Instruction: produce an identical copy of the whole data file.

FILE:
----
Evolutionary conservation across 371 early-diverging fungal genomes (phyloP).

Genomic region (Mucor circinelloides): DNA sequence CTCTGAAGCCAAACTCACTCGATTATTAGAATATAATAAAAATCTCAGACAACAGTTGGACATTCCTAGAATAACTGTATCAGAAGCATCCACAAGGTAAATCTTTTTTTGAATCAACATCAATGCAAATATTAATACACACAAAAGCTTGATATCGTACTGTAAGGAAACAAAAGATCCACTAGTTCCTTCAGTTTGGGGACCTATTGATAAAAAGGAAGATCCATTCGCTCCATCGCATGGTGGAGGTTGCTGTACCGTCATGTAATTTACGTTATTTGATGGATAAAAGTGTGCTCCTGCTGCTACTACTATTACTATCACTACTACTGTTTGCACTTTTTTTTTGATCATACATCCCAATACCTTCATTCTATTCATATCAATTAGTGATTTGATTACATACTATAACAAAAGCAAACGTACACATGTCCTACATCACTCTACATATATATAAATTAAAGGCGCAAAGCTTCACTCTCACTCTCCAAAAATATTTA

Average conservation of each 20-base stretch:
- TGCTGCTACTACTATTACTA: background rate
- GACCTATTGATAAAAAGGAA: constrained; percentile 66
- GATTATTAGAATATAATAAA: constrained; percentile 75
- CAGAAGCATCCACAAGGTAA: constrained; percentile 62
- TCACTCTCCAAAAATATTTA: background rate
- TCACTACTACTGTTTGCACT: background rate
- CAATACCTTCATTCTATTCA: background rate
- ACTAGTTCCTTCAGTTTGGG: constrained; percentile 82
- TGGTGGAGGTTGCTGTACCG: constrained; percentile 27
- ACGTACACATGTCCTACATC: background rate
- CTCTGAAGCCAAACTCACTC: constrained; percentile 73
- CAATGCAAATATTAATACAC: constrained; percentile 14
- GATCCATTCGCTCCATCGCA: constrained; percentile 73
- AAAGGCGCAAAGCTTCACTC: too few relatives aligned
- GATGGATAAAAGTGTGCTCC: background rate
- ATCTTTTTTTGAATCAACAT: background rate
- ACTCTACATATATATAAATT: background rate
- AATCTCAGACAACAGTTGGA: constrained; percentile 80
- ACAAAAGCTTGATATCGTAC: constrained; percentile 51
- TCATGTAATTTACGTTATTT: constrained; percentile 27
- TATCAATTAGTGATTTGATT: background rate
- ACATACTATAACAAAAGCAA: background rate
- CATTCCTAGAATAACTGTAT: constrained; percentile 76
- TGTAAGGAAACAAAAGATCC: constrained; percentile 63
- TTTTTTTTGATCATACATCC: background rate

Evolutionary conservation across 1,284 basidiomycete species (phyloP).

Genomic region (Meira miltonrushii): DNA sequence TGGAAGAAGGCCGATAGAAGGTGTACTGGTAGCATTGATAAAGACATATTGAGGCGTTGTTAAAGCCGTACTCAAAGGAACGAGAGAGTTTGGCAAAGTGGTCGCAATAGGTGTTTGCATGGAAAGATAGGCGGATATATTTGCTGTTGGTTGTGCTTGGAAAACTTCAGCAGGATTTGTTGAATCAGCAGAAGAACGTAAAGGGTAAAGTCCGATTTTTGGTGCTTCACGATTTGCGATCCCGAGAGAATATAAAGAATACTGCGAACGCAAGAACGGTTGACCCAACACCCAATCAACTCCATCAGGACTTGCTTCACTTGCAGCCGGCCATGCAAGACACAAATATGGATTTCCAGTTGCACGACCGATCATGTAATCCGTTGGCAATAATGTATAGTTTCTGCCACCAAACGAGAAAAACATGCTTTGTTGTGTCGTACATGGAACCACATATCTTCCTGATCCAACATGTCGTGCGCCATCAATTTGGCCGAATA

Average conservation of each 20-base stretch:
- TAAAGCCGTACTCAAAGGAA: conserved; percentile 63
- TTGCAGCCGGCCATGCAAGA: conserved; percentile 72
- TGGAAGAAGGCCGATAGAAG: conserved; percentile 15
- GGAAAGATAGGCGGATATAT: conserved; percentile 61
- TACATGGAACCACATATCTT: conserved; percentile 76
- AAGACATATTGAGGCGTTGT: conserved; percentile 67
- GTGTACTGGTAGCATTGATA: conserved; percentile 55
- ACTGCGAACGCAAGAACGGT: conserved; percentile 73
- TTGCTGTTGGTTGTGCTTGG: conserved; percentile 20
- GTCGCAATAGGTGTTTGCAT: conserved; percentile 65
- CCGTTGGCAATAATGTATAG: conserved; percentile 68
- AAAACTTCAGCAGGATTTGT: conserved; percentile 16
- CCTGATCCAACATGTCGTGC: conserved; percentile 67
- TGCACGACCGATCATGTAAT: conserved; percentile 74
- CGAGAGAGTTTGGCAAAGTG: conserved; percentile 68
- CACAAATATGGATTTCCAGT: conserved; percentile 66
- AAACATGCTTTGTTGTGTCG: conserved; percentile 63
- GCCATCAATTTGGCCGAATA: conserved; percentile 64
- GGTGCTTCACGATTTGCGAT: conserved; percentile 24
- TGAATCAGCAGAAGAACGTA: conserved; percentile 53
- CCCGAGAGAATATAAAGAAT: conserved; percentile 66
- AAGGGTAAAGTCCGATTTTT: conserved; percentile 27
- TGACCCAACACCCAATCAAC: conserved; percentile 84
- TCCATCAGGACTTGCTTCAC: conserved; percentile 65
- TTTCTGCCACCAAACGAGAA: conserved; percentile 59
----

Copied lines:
Evolutionary conservation across 371 early-diverging fungal genomes (phyloP).

Genomic region (Mucor circinelloides): DNA sequence CTCTGAAGCCAAACTCACTCGATTATTAGAATATAATAAAAATCTCAGACAACAGTTGGACATTCCTAGAATAACTGTATCAGAAGCATCCACAAGGTAAATCTTTTTTTGAATCAACATCAATGCAAATATTAATACACACAAAAGCTTGATATCGTACTGTAAGGAAACAAAAGATCCACTAGTTCCTTCAGTTTGGGGACCTATTGATAAAAAGGAAGATCCATTCGCTCCATCGCATGGTGGAGGTTGCTGTACCGTCATGTAATTTACGTTATTTGATGGATAAAAGTGTGCTCCTGCTGCTACTACTATTACTATCACTACTACTGTTTGCACTTTTTTTTTGATCATACATCCCAATACCTTCATTCTATTCATATCAATTAGTGATTTGATTACATACTATAACAAAAGCAAACGTACACATGTCCTACATCACTCTACATATATATAAATTAAAGGCGCAAAGCTTCACTCTCACTCTCCAAAAATATTTA

Average conservation of each 20-base stretch:
- TGCTGCTACTACTATTACTA: background rate
- GACCTATTGATAAAAAGGAA: constrained; percentile 66
- GATTATTAGAATATAATAAA: constrained; percentile 75
- CAGAAGCATCCACAAGGTAA: constrained; percentile 62
- TCACTCTCCAAAAATATTTA: background rate
- TCACTACTACTGTTTGCACT: background rate
- CAATACCTTCATTCTATTCA: background rate
- ACTAGTTCCTTCAGTTTGGG: constrained; percentile 82
- TGGTGGAGGTTGCTGTACCG: constrained; percentile 27
- ACGTACACATGTCCTACATC: background rate
- CTCTGAAGCCAAACTCACTC: constrained; percentile 73
- CAATGCAAATATTAATACAC: constrained; percentile 14
- GATCCATTCGCTCCATCGCA: constrained; percentile 73
- AAAGGCGCAAAGCTTCACTC: too few relatives aligned
- GATGGATAAAAGTGTGCTCC: background rate
- ATCTTTTTTTGAATCAACAT: background rate
- ACTCTACATATATATAAATT: background rate
- AATCTCAGACAACAGTTGGA: constrained; percentile 80
- ACAAAAGCTTGATATCGTAC: constrained; percentile 51
- TCATGTAATTTACGTTATTT: constrained; percentile 27
- TATCAATTAGTGATTTGATT: background rate
- ACATACTATAACAAAAGCAA: background rate
- CATTCCTAGAATAACTGTAT: constrained; percentile 76
- TGTAAGGAAACAAAAGATCC: constrained; percentile 63
- TTTTTTTTGATCATACATCC: background rate

Evolutionary conservation across 1,284 basidiomycete species (phyloP).

Genomic region (Meira miltonrushii): DNA sequence TGGAAGAAGGCCGATAGAAGGTGTACTGGTAGCATTGATAAAGACATATTGAGGCGTTGTTAAAGCCGTACTCAAAGGAACGAGAGAGTTTGGCAAAGTGGTCGCAATAGGTGTTTGCATGGAAAGATAGGCGGATATATTTGCTGTTGGTTGTGCTTGGAAAACTTCAGCAGGATTTGTTGAATCAGCAGAAGAACGTAAAGGGTAAAGTCCGATTTTTGGTGCTTCACGATTTGCGATCCCGAGAGAATATAAAGAATACTGCGAACGCAAGAACGGTTGACCCAACACCCAATCAACTCCATCAGGACTTGCTTCACTTGCAGCCGGCCATGCAAGACACAAATATGGATTTCCAGTTGCACGACCGATCATGTAATCCGTTGGCAATAATGTATAGTTTCTGCCACCAAACGAGAAAAACATGCTTTGTTGTGTCGTACATGGAACCACATATCTTCCTGATCCAACATGTCGTGCGCCATCAATTTGGCCGAATA

Average conservation of each 20-base stretch:
- TAAAGCCGTACTCAAAGGAA: conserved; percentile 63
- TTGCAGCCGGCCATGCAAGA: conserved; percentile 72
- TGGAAGAAGGCCGATAGAAG: conserved; percentile 15
- GGAAAGATAGGCGGATATAT: conserved; percentile 61
- TACATGGAACCACATATCTT: conserved; percentile 76
- AAGACATATTGAGGCGTTGT: conserved; percentile 67
- GTGTACTGGTAGCATTGATA: conserved; percentile 55
- ACTGCGAACGCAAGAACGGT: conserved; percentile 73
- TTGCTGTTGGTTGTGCTTGG: conserved; percentile 20
- GTCGCAATAGGTGTTTGCAT: conserved; percentile 65
- CCGTTGGCAATAATGTATAG: conserved; percentile 68
- AAAACTTCAGCAGGATTTGT: conserved; percentile 16
- CCTGATCCAACATGTCGTGC: conserved; percentile 67
- TGCACGACCGATCATGTAAT: conserved; percentile 74
- CGAGAGAGTTTGGCAAAGTG: conserved; percentile 68
- CACAAATATGGATTTCCAGT: conserved; percentile 66
- AAACATGCTTTGTTGTGTCG: conserved; percentile 63
- GCCATCAATTTGGCCGAATA: conserved; percentile 64
- GGTGCTTCACGATTTGCGAT: conserved; percentile 24
- TGAATCAGCAGAAGAACGTA: conserved; percentile 53
- CCCGAGAGAATATAAAGAAT: conserved; percentile 66
- AAGGGTAAAGTCCGATTTTT: conserved; percentile 27
- TGACCCAACACCCAATCAAC: conserved; percentile 84
- TCCATCAGGACTTGCTTCAC: conserved; percentile 65
- TTTCTGCCACCAAACGAGAA: conserved; percentile 59